Eating Black Licorice Isn't Just Gross, It Can Also Land You in the Hospital
When it comes to Halloween candy, black licorice falls somewhere between Necco Wafers and sticky spare change in the ranking of worst things to end up in your trick-or-treating haul. That's not a dig at the handful of people who happen to enjoy the stuff, but it's just generally accepted as disgusting. And now, there's even more reason to steer clear, because evidently there's a very serious health risk associated with eating too much of it. In other words, it is very possible to overdose on black licorice.
A Halloween-themed PSA from the Food and Drug Administration (FDA) warns that people should steer clear of eating too much black licorice because it contains a certain compound that will make you very ill if you ingest too much of it too quickly. The compound in question, glycyrrhizin, is a sweetener found naturally in the licorice root, but it can cause your body's potassium levels to fall and set off a series of issues. Specifically, it can cause you to experience an abnormal heartbeat, high blood pressure, lethargy, swelling, or congestive heart failure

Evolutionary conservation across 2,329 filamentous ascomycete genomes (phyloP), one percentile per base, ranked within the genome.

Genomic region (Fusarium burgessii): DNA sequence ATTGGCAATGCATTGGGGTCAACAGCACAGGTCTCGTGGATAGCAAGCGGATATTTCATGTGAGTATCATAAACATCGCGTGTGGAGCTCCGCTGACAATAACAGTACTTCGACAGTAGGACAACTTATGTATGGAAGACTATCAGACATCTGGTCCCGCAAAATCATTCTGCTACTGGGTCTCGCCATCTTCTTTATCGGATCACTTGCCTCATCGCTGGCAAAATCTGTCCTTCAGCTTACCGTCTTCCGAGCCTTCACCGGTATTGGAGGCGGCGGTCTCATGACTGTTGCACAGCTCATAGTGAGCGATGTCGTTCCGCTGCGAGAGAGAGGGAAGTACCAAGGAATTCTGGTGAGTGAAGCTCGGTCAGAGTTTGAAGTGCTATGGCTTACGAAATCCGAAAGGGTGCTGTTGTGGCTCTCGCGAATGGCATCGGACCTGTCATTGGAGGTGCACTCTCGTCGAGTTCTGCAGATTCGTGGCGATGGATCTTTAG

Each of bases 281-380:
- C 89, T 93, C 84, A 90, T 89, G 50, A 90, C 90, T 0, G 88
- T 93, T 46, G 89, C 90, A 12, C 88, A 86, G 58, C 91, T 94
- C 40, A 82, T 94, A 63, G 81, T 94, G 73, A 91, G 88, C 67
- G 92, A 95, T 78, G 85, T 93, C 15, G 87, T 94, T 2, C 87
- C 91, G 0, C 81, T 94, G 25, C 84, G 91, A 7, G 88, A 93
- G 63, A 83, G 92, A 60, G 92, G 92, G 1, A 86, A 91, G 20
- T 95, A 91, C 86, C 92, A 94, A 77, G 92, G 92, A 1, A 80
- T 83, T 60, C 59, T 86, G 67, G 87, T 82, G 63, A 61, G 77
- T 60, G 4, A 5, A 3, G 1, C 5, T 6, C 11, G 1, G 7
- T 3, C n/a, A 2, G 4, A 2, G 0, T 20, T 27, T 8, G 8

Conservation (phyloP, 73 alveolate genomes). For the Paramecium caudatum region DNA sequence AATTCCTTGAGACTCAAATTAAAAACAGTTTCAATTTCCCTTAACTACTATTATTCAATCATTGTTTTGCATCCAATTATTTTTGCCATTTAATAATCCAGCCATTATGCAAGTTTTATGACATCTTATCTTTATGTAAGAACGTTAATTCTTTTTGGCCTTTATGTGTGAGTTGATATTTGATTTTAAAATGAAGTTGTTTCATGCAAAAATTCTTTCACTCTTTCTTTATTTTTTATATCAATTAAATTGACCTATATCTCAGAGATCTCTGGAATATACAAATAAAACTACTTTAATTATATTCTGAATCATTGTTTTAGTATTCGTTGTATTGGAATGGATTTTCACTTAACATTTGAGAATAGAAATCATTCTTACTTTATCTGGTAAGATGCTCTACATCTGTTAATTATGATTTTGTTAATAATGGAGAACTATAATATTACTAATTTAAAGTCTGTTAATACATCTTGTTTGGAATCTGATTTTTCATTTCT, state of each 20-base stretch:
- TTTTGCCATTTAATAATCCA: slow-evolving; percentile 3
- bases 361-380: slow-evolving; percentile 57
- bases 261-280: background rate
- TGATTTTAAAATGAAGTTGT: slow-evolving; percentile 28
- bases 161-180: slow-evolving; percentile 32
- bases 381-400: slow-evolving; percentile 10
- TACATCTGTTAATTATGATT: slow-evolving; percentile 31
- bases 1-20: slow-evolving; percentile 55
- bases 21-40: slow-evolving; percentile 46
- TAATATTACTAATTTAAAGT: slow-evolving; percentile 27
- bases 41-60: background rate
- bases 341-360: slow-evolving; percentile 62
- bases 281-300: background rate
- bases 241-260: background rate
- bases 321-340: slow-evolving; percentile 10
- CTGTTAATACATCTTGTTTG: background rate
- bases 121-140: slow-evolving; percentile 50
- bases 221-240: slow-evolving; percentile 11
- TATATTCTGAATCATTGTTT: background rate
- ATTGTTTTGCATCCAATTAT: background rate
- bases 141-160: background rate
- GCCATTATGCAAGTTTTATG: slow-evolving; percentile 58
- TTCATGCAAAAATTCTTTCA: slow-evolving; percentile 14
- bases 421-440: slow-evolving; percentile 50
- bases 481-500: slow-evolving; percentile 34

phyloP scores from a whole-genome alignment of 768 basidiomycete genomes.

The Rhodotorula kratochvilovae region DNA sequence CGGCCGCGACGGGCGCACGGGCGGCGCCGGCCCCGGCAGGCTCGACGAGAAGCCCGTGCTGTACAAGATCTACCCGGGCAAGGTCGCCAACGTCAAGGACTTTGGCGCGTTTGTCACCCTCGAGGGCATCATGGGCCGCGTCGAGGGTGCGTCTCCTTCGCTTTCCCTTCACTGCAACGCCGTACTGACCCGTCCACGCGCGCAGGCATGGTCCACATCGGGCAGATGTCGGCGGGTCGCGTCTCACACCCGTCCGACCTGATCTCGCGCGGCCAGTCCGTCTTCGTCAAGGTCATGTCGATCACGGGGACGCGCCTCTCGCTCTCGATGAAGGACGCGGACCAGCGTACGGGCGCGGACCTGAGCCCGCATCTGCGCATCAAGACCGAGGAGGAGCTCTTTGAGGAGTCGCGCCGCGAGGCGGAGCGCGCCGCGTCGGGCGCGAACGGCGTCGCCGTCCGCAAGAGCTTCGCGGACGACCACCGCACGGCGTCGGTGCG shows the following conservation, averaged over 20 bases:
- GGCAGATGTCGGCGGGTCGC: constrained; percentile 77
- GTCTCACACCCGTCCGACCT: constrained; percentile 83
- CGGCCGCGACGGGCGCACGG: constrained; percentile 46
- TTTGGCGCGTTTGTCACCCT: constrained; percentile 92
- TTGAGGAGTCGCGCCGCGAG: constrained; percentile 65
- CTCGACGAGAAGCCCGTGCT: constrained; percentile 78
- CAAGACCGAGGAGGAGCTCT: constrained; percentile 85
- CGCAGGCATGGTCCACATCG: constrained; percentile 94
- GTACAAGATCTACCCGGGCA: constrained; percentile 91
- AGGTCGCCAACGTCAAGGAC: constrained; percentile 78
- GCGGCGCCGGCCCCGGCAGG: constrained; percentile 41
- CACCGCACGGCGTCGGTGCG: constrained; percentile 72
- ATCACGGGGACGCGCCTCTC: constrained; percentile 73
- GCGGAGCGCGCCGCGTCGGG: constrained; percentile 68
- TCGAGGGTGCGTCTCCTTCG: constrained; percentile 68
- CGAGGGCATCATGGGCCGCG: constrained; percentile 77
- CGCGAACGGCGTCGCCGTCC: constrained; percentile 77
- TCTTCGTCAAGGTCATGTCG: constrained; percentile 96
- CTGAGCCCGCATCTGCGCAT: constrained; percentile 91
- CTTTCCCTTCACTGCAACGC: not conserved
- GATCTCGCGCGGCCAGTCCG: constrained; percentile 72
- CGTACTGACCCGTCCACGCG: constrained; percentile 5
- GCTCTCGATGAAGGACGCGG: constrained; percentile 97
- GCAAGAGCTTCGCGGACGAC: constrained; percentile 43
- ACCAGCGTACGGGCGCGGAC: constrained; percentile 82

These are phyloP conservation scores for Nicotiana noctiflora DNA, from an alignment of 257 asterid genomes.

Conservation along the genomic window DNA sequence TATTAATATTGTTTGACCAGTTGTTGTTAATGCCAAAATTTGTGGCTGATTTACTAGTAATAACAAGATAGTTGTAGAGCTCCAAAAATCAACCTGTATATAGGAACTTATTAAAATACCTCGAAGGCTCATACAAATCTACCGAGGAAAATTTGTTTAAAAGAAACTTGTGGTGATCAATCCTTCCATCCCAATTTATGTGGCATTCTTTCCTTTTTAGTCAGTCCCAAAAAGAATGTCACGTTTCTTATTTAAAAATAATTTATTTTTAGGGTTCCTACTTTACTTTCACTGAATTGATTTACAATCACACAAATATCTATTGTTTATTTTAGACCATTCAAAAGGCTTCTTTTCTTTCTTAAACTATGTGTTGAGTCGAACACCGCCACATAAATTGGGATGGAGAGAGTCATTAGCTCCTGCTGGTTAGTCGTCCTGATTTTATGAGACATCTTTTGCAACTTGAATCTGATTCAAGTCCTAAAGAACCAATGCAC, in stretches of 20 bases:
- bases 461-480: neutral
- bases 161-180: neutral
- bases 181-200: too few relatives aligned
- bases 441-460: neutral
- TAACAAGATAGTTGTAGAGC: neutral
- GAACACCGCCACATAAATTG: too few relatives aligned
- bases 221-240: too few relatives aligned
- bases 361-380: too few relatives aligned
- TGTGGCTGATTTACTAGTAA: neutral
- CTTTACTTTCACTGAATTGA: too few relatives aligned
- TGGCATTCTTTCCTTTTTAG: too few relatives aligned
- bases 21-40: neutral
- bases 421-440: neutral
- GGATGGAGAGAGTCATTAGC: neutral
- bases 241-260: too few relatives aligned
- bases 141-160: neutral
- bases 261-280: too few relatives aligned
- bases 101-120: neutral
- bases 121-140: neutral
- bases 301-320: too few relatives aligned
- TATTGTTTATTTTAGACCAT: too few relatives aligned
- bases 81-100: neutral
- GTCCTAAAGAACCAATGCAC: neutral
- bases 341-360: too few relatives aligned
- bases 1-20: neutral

According to the agency, If you’re 40 or older, eating two ounces of black licorice a day for at least two weeks could land you in the hospital with an irregular heart rhythm or arrhythmia. It also warns that the stuff can interact with some medications, herbs, and dietary supplements, and that you should seek medical attention or consult a doctor if you "experience any problems" after eating licorice.
So, take note Good & Plenty lovers, and maybe dial back the binging this year.
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